If, as you might think, nostalgia fuels this pining, consider the impressions of Monita Fontaine, a Washington, DC, lawyer-lobbyist who parachuted into Olympia on behalf of the Distilled Spirits Council. She has previously worked and observed legislatures in Nevada, Texas, and New York. How do we stack up?
"Your legislators are hard-working, fairly intelligent, and concerned. They are very nice and polite. Their facilities are excellent, and their system is open. They are willing to listen, but they are not willing to act. They lack courage. They will say, 'I know this is the right thing to do, but I don't want to take the heat.' The action stops.
"I have great respect for [Senate Majority Leader] Sid Snyder, but overall, leadership is weak. Gov. Locke plays his veto card, but otherwise is very low profile. He seems to be protected. The state agencies are a major power. They like the status quo.
"I understand there's been reform in Olympia. Other legislatures have gone through purification and emerged with excellent leadership."
During the federal court trial of John Bagnariol, there was a recording of a talk between the ex-Speaker's chief aide and an FBI agent costumed as a big-time gambler. The aide boasted, "We've got tough-nutted pols down here, tough as any in New Jersey."
And now? I asked Sid Snyder, a throwback, about the lack of action on I-601. His answer was diplomatic and delicate. "I don't think the time [for action] is right. It will be. So far, because of our exceptionally good economy, effects of the measure have not been devastating enough. There isn't enough public knowledge. Not one person in 10 knows about 601."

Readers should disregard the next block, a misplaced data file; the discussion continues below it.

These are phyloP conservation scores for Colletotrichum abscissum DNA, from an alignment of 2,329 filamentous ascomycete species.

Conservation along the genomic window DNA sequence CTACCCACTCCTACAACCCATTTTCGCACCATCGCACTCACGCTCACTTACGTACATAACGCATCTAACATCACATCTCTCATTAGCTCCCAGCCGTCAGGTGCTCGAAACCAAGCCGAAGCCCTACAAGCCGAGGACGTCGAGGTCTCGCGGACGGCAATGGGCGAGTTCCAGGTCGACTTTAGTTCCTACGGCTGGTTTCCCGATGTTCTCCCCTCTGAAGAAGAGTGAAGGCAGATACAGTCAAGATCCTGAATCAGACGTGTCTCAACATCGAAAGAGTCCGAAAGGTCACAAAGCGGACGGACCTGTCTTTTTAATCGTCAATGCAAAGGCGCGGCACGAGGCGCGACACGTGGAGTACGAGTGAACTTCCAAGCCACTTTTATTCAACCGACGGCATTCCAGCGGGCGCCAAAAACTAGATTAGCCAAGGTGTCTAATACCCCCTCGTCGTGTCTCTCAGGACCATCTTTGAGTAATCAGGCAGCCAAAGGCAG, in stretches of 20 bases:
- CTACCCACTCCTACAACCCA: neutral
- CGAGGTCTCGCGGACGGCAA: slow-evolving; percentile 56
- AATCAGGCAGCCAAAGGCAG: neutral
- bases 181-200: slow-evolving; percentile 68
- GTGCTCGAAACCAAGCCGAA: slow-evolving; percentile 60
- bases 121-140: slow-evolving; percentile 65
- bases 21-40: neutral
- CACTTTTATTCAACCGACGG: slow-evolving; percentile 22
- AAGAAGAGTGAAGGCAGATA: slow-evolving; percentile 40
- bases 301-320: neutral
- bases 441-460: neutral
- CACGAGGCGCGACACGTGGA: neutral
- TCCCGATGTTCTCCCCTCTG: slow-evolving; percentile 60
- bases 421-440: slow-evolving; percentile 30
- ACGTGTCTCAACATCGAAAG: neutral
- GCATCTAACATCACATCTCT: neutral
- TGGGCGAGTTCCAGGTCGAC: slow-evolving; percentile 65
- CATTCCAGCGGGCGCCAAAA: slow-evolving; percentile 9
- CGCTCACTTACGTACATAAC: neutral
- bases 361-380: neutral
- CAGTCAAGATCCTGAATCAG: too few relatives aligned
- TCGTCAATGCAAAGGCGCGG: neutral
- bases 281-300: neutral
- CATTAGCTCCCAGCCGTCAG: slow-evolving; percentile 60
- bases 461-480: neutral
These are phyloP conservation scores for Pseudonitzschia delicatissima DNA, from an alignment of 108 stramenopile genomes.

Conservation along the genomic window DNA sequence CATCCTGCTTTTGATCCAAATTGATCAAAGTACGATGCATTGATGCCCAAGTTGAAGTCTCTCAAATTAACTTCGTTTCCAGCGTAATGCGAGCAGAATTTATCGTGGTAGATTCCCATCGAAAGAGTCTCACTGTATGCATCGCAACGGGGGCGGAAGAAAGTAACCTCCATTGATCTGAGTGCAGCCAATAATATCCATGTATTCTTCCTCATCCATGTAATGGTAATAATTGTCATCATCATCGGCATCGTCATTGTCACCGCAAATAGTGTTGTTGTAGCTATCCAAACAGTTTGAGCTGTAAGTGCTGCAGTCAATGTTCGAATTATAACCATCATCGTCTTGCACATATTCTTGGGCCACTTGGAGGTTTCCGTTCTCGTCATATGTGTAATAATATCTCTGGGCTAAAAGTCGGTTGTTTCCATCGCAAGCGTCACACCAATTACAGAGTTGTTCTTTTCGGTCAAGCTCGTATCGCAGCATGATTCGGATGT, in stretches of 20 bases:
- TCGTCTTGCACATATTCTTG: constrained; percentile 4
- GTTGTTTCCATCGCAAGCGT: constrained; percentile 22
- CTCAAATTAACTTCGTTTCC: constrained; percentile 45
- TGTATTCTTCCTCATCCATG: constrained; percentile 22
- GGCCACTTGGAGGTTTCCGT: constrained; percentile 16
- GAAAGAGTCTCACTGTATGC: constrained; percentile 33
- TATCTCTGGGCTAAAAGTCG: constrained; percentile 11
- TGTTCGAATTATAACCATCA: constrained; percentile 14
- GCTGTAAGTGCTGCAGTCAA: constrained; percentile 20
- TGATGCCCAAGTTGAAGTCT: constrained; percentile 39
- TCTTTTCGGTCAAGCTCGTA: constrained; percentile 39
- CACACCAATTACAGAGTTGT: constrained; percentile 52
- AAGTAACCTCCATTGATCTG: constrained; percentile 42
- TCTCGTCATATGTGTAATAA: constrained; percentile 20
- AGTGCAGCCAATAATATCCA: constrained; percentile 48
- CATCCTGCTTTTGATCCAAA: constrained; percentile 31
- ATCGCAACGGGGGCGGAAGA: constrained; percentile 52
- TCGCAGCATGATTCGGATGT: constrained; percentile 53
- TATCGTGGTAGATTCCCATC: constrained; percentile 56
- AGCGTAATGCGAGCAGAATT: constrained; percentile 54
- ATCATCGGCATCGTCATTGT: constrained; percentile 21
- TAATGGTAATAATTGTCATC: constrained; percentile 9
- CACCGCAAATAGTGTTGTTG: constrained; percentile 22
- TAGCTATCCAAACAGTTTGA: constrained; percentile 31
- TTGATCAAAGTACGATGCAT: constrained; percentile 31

Translation: What's missing now are enough legislators with the stomach to tackle tough issues: tough-nutted pols, if you will.
Those of us who have watched and worried over the legislative process and now question the unintended consequences of reform wonder where to turn next for improvement. Throw the rascals back in?
Don Brazier, a former legislator and a former chair of the Utilities and Transportation Commission, and the Public Disclosure Commission, has a better idea. "Reduce the size of the Legislature." Currently, Brazier notes, we have the second-largest legislature in the western states with 99 representatives and 49 senators. He proposes cutting back to 64 House members and 32 senators. "Make the work full-time and pay a salary commensurate with those of our county commissioners, say $55,000 to $60,000 a year.
"It's clear the Legislature has gone downhill in talent as time needed for legislative task has risen. So face the facts: Make the Legislature a full-time job and never fall for the idea that we can legislate morality. The changes could be made by statute—no constitutional convention required.
"Very hard to accomplish, of course, and it still wouldn't be perfect."
Absent such change, he says, the people's government is pretty much in the hands of Capitol staffers. I'd amend that judgment to include lobbyists, and emphasize that unless something is done, some of us will look back wistfully on the bad old days.